Gasoducto del Pacifico

From Global Energy Monitor


This article is part of the Global Fossil Infrastructure Tracker, a project of Global Energy Monitor.

Gasoducto del Pacifico, or Pacific Pipeline, is a natural gas pipeline running from the Loma la Lata gas field in Argentina to Talcahuano, Chile.[1][2][3]


Starting from the Loma la Lata gas field in Neuquén province, Argentina, the pipeline runs via San José de Añelo, Argentina[1] and Pemuco, Chile[4] to Talcahuano, Bío Bío region, Chile.[5][6]

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Project Details

  • Owner: GNF (Gas Natural Fenosa), Enap, Trigas, YPF[7]
  • Current capacity: 229.6 MMcf/d (6.5 MMcm/d)[8]
  • Length: 670 km / 416 miles[4]
  • Status: Operating
  • Start Year: 1999[9]


Opened in November 1999, the 670-kilometer Gasoducto del Pacifico runs through Argentina (299 km[1]) and Chile (just over 370 km[4]). The pipeline supplies natural gas to industrial and residential customers in Chile's Biobío region.[4]

In 2005 a section of the pipeline between Argentina and Chile was shut down as the two countries chose to use their respective sections to meet their domestic need for gas, but in November 2018 the Chile-Argentina connection was reopened to transport gas from Argentina's Vaca Muerta field.[7]

In August 2020, a ruling by Chile's Supreme Court paved the way for gas imported through the proposed Talcahuano LNG Terminal to be transported via the Gasoducto del Pacífico network upon the terminal's completion in 2022.[10]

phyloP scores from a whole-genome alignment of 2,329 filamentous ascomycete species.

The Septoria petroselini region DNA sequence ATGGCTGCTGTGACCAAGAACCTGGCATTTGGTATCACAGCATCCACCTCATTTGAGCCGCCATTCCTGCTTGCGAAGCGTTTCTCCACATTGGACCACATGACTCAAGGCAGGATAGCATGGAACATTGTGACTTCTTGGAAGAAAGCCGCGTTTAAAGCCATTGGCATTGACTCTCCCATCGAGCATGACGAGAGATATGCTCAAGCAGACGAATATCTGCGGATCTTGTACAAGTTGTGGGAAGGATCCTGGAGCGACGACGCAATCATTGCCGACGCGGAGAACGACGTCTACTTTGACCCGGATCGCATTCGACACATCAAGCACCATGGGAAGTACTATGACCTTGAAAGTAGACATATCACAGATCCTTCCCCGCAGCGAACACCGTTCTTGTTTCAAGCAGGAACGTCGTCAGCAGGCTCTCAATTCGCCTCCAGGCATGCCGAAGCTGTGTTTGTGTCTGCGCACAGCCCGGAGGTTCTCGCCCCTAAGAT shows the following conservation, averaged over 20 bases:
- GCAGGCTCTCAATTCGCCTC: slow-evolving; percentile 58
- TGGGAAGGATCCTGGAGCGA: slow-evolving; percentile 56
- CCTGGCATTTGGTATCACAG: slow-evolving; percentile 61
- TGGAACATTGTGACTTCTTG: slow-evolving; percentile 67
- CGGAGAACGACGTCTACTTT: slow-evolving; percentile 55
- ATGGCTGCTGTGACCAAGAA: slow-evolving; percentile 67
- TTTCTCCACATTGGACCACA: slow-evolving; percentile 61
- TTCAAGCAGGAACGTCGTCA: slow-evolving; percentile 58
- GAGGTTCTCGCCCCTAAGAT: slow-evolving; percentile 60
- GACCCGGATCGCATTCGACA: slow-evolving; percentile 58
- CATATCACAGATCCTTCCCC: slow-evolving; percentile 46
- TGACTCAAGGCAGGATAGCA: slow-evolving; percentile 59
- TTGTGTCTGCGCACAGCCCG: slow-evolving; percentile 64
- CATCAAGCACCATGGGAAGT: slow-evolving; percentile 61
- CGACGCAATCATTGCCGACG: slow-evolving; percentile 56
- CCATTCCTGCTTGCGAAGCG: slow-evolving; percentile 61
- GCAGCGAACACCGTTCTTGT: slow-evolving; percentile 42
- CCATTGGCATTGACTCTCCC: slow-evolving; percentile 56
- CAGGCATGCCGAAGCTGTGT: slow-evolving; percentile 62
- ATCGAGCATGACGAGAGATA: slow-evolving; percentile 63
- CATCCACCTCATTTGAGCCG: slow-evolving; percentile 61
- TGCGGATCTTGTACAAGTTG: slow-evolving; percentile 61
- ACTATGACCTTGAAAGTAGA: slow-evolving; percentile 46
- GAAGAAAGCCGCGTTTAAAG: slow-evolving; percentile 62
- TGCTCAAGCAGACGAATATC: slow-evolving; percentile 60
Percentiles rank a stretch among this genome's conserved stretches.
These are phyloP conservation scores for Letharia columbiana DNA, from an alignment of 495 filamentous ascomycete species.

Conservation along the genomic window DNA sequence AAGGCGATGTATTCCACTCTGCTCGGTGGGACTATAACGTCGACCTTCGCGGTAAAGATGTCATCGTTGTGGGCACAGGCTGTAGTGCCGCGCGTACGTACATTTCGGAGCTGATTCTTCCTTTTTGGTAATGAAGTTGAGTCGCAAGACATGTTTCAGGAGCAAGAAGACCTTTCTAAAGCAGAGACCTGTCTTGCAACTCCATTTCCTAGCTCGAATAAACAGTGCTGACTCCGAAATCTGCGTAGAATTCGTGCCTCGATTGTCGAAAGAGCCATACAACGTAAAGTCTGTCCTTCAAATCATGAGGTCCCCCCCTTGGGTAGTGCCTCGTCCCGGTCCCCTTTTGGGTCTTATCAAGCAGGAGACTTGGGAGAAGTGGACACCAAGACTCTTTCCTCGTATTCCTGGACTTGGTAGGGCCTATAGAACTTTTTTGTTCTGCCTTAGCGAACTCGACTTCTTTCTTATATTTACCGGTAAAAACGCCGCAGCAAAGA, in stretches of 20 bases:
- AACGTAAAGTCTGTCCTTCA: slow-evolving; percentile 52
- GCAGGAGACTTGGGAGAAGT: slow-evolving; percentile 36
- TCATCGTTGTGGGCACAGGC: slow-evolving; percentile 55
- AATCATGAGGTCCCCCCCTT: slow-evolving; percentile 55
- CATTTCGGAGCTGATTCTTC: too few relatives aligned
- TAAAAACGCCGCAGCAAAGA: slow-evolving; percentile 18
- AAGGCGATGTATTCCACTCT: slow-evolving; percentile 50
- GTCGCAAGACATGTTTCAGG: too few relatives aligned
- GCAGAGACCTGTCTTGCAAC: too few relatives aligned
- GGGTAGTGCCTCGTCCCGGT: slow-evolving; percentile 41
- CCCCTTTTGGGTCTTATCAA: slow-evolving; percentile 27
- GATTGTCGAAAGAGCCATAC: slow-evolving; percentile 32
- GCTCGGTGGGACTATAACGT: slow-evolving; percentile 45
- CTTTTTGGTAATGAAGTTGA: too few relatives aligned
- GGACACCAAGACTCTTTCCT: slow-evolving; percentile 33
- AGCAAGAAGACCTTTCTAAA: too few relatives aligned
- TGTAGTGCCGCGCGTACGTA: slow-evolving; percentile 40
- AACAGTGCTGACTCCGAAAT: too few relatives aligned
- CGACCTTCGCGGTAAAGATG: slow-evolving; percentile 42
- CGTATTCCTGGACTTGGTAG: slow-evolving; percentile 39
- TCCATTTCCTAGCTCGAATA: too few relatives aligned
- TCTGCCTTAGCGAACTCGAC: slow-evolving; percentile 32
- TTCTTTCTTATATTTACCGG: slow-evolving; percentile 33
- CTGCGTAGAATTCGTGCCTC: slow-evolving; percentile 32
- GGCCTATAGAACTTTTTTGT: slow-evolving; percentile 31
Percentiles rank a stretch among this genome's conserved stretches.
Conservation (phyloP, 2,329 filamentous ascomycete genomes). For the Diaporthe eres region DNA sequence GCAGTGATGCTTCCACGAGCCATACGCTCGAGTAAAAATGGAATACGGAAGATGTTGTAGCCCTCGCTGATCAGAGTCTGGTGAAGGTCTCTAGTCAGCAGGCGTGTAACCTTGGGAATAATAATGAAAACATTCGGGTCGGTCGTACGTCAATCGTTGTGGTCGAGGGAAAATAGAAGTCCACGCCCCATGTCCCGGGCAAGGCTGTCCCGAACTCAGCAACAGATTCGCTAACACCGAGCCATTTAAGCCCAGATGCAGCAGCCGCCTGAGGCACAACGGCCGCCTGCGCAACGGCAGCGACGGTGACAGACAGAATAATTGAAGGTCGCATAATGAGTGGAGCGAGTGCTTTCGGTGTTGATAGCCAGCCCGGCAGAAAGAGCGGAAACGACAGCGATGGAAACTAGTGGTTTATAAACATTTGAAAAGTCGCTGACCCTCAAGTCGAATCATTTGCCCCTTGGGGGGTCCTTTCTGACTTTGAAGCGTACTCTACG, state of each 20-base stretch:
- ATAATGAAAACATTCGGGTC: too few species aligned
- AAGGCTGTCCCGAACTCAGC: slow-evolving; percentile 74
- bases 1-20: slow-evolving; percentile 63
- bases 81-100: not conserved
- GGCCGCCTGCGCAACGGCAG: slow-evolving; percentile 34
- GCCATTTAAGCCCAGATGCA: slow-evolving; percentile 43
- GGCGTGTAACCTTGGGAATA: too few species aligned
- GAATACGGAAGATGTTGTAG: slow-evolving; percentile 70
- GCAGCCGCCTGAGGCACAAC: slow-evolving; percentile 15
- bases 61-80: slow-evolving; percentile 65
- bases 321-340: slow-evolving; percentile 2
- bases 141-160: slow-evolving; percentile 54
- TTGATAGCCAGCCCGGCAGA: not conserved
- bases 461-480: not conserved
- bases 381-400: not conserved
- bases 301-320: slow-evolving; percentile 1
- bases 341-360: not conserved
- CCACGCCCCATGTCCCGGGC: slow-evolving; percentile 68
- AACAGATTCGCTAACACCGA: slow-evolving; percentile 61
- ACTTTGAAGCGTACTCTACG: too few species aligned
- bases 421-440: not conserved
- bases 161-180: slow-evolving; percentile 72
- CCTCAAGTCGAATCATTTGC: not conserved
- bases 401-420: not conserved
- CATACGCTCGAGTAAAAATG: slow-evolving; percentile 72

Expansion Project Details

  • Owner: in Chile: GNF (Gas Natural Fenosa) 60%, Enap % unknown, Trigas % unknown; in Argentina: GNF, 56.7%, Enap, Trigas & YPF, % unknown[7]
  • Capacity: 441.4 MMcf/d (12.5 MMcm/d)[7]
  • Length: 0
  • Status: Operating
  • Start Year: 2019

Proposed Expansion Background

In May 2018 the Spanish gas company Fenosa announced that it would invest US$50 million to increase the pipeline's capacity by 6.0 million cubic meters per day, to a total of 12.5 million cubic meters per day.[11] According to news reports in May 2019, the expansion project was already nearing completion,[12]and in July 2019 the new compression station at San José de Añelo (Neuquén province) began operating.[13]

Articles and resources


  1. 1.0 1.1 1.2 "Sistema TGN y Gasoductos Vinculados" (PDF). TGN. Retrieved June 19, 2020.
  2. "Nuevas Energías para ENAP (p. 12)" (PDF). ENAP. July 2016.
  3. "Business Lines - ENAP". Retrieved 2021-07-11.
  4. 4.0 4.1 4.2 4.3 "Gasoducto del Pacífico". Gasoducto del Pacífico. Retrieved 2020-06-19.
  5. "Argentina's Vaca Muerta Shale Gas Entering Chile Market". NGI Shale Daily. January 7, 2019.
  6. "(map, Figure 9) Disponibilidad de GNL y efecto en mercado spot". Pontificia Universidad Católica de Chile - Escuela de Ingeniería. Retrieved 2020-08-07.
  7. 7.0 7.1 7.2 7.3 Gas Natural Fenosa reactivará gasoducto entre Chile y Argentina, Latin Energy Group, May 21, 2019
  8. "Gutiérrez habilitó el envío de gas a la VIII Región de Chile". Neuquén Informa. November 17, 2018.
  9. "Gasoducto del Pacífico S.A." BNamericas. Retrieved 2021-03-04.
  10. "Corte Suprema de Chile obliga a Gasoducto del Pacífico a dar respuesta fundada a GNL Talcahuano para no aceptar conexión - GNL GLOBAL". GNL Global. August 10, 2020.
  11. Incrementan capacidad de Gasoducto del Pacífico, Electricidad, May 15, 2018
  12. "Gasoducto del Pacífico: más redes para llevar el gas de invierno". Revista Petroquimica, Petroleo, Gas, Quimica & Energia. May 2, 2019.
  13. "TGN ya opera una planta que permitirá enviar más gas a Chile". Revista EIectricidad. July 9, 2019.

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External resources

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